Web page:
Sunday, March 9, 2008

"Guantanamo Chicken"

Almost nothing is more succulent or comforting than a perfectly roasted chicken. For years I swore that a chicken cooked on a rotisserie was as good as it got, but then I discovered "beer can chicken" Think of it as kind of a red neck version of a spit rotisserie roasted chicken. The advantage is this dish is much less equipment intensive and the end result is just as great.
Since I am a bit of a food snoot I have been trying to figure out a way to make this dish seem a bit more refined and a little less "hillbilly". Truth be told, the ingredients are the same, the prep is the same and the end result is just as good, whether you are eating this at a campsite or a country club.
Going forward, I am just going to be calling this dish "Guantanemo Chicken". Follow the illustrations below and this will ultimately make sense . To make this easy lets lay out the menu and the ingredients and then we will introduce the main course.

"Guantanemo Chicken" (Fire Roasted, Beer Can Chicken)
served with
Grill Roasted Asparagus
Roasted Corn, Cherry Tomato & Black Bean Salad

First things first, a little "water boarding" brining, go ahead and put the entire chicken into a large bowl with 3/4 cup of kosher salt and cold water. Let the bird soak for an hour before prepping for the grill.

To prep for the grill go ahead and pull the wing tips behind the bird. This is kind of a "put you hands behind your head" thing. The wings will stay without being tied up (bondage). Take a old time can opener (why is this called a Church Key?) and punch a couple of holes in a can of beer (on top of the can). The can is going to act as a stand on the grill for the bird. My feeling is that the quality of the beer is inversely proportional to the quality of the chicken, so Pabst is about as good as it gets.

Stand up the bird on the beer can (no cavity probe jokes....please) and apply dry rub spice mixture, go head and rub hard!. I use a spice mix of:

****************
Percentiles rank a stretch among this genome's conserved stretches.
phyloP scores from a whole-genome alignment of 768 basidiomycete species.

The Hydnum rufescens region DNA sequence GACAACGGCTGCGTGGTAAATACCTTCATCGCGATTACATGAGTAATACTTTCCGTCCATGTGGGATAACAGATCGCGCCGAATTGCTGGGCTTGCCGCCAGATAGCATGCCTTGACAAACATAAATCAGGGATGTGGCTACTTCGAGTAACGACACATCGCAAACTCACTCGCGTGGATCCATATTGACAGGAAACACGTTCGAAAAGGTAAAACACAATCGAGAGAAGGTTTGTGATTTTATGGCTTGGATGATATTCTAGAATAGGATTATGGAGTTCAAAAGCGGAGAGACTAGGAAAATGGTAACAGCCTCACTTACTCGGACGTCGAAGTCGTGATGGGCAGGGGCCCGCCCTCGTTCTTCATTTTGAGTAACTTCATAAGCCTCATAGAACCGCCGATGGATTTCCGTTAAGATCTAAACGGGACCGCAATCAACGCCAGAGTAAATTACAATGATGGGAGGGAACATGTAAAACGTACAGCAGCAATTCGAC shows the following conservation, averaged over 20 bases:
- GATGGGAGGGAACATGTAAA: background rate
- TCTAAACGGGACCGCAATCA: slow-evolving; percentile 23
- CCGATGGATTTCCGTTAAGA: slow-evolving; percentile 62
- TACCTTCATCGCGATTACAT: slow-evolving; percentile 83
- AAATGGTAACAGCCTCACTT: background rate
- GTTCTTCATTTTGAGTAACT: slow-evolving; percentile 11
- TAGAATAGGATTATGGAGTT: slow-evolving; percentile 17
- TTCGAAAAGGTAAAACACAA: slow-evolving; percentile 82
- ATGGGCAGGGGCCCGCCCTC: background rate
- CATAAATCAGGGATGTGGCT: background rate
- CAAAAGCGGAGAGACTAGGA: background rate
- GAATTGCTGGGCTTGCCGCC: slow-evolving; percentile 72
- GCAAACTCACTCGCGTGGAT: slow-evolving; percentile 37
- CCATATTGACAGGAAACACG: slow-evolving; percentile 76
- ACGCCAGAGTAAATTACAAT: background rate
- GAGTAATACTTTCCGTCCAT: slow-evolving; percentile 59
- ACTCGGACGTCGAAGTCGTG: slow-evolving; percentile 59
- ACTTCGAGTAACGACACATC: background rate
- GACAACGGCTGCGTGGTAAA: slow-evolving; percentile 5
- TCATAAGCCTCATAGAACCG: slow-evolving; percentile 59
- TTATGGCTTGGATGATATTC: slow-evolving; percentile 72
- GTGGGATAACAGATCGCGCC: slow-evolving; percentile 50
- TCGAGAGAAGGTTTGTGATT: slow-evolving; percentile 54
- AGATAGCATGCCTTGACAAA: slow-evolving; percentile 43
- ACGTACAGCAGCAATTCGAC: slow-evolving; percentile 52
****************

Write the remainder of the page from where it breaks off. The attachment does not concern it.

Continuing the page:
Spice Rub
1 Tbsp Coriander
1 Tbsp Yellow Mustard Seed
2 tsp Fennel Seeds
3 tsp Spanish Paprika
2 tsp Black Pepper
2 tsp Kosher Salt
(grind the seeds and add to remaining ingredients).

Personally I only cook with charcoal or hardwood and for this preparation take a chimney of coals that you divide into two piles (one on each side of the grill) after they are good and hot. As you can see the bird is not going to cook over direct heat. Cook the bird for 30 minutes and then rotate 180 degrees and cook for another 30 minutes (extra hot coals might bump down the cooing time to 25 minutes a side). (Okay chicken, veee havve vays to make you talk)

At 50-60 mins. pull the bird and let is rest for 10 minutes while covered with foil before you start carving.

Asparagus with a drizzle of olive oil and S& P and 2 mins per side on the grill.

A Southwest Bobby Flay-esque Roasted corn, Tomato and Black Bean salad with a red wine vinegar dressing and dinner is served.
In Season fresh corn is great for this and you can roast the whole ear with its husk and all on the grill.

This meal would go will with a Spanish or Portuguese wine. A
2005 Altano from the Douro region in Portugal scored an 85 in Wine Spectator and at Trader Joe's it will set you back all of $6.99 (this is the best bottle in the store for the price).


kittie said...

Lol - found this from Heather's Roast Chicken post - might have to give it a try! Think I would be able to cook it in a conventional oven??

Norm Schoen said...

I have tried this in a conventional oven and it doesn't seem to get hot enough. The kettle grill gives you the ability to cook over indirect heat, yet get the skin crisp from the high heat on the outside of the grill.
I am sure with some experimentation you could get great results indoors-
Good luck!